Pirate needs a new cell phone plan
PHOENIX — The moment was hilarious because it was so relatable.
Pittsburgh Pirates infielder Rodolfo Castro and third-base coach Mike Rabelo stood and stared, mortified, at a smartphone that had mistakenly made its way onto a Major League Baseball field on Tuesday night. Even third base umpire Adam Hamari had the perfect reaction, pointing at the phone that had come loose out of Castro’s back pocket during a slide, trying not to giggle at the absurdity of the situation.
Those around the sport cringed along with them.
“That’s obviously not something that should happen,” Yankees manager Aaron Boone said.
Yet it did. Just like it does to pretty much all of us. Who hasn’t had their ringer go off at a wedding, a funeral, school or church? Or been at the apex of a cannonball into the pool, only to realize their phone was still in their back pocket?
C’mon, be honest.
This faux pas just happened to be at a televised big league game, creating a video clip seen by millions.
“I just remember getting dressed, putting my pants on, getting something to eat, using the restroom,” Castro said through a translator Tuesday night after the Pirates lost 6-4 to Arizona. “Never did it ever cross my mind that I still had my cellphone on me.”
It’s far from the first time a phone has made a cameo on a pro sports field. One of the most famous examples came nearly 20 years ago when New Orleans Saints receiver Joe Horn pulled out a flip phone — Remember those? — that he had hidden in the padding around the goalpost and then acted like he was taking a call after scoring a touchdown.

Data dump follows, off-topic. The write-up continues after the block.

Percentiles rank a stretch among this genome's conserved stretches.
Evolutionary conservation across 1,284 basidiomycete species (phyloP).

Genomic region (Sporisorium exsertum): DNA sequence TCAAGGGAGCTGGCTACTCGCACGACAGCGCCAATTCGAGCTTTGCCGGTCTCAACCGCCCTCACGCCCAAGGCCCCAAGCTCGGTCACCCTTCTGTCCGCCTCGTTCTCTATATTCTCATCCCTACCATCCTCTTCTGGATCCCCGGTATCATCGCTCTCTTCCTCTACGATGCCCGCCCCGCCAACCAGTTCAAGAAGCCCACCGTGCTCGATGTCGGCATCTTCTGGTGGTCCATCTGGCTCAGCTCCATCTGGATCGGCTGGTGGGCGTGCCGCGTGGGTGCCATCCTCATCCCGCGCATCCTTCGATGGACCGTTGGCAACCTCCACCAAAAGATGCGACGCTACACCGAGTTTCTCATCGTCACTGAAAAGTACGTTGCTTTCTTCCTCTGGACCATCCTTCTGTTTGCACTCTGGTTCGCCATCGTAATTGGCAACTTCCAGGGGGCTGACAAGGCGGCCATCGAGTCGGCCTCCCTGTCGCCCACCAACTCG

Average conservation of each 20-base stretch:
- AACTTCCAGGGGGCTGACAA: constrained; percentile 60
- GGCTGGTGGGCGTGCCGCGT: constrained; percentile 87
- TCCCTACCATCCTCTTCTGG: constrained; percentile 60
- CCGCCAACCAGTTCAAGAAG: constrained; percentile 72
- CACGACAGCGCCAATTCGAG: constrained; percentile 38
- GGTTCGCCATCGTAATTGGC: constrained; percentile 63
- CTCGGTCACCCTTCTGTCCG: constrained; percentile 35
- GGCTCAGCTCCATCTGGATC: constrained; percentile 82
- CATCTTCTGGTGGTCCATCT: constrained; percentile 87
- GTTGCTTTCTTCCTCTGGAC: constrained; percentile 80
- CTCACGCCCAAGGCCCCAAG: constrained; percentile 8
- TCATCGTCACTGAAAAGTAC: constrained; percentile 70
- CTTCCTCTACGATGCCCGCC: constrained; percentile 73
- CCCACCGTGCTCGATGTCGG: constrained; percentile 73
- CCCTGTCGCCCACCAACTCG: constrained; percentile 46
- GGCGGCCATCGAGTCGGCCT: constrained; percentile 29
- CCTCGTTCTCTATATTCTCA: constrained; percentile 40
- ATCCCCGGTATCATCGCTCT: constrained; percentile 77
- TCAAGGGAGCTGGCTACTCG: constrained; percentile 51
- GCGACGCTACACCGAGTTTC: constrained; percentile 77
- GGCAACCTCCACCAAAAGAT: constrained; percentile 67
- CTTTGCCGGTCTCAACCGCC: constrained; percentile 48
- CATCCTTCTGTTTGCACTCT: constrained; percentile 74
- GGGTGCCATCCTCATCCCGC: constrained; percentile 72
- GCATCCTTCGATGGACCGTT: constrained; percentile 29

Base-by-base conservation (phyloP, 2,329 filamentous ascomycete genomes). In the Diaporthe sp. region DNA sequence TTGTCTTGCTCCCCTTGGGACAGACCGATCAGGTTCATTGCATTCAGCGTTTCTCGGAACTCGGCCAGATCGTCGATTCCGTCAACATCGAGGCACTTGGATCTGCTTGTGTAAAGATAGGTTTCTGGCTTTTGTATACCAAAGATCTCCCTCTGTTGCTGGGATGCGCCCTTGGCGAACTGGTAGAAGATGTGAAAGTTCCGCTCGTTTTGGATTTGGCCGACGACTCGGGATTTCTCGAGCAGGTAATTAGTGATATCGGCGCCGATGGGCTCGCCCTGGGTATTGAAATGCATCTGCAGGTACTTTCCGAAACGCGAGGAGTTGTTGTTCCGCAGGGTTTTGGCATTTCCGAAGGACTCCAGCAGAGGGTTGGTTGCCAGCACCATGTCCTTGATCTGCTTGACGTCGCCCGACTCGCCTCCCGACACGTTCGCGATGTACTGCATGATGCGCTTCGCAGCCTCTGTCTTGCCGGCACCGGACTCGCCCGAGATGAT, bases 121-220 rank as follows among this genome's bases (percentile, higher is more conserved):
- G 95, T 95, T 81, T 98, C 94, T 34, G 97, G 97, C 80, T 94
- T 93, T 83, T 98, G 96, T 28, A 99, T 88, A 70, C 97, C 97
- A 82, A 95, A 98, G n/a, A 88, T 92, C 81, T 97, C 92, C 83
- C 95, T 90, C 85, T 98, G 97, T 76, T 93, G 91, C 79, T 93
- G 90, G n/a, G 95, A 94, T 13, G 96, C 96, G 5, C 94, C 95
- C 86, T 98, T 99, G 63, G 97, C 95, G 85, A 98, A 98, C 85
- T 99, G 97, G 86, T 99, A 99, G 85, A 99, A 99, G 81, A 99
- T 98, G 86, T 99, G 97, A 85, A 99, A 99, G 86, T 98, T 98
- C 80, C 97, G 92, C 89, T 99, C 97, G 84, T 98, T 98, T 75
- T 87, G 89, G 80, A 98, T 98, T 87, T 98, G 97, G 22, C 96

Of course, there are legitimate reasons MLB doesn’t want phones on the field.
MLB has cracked down on technology use by players since the Houston Astros used live TV feeds to steal opposing teams’ signs during their run to the 2017 World Series championship and part of the subsequent season.
Astros general manager Jeff Luhnow and then-manager A.J. Hinch were suspended for the 2020 season. The Astros also were fined $5 million and forfeited their first- and second-round picks in 2020 and 2021.
That kind of discipline obviously isn’t warranted in this situation, but phones on the field are still a no-no. MLB hadn’t announced any sort of punishment for Castro as of Wednesday afternoon.
“I’m sure we’ll hear from the league, but I feel like everybody, including the umpires — which, again, they handled it great — it was a young kid who made a mistake and put his phone in his pocket,” Pirates manager Derek Shelton said. “There was no intent to use it or do anything with it.”
AP Sports Writer Tim Booth in Seattle contributed to this report.
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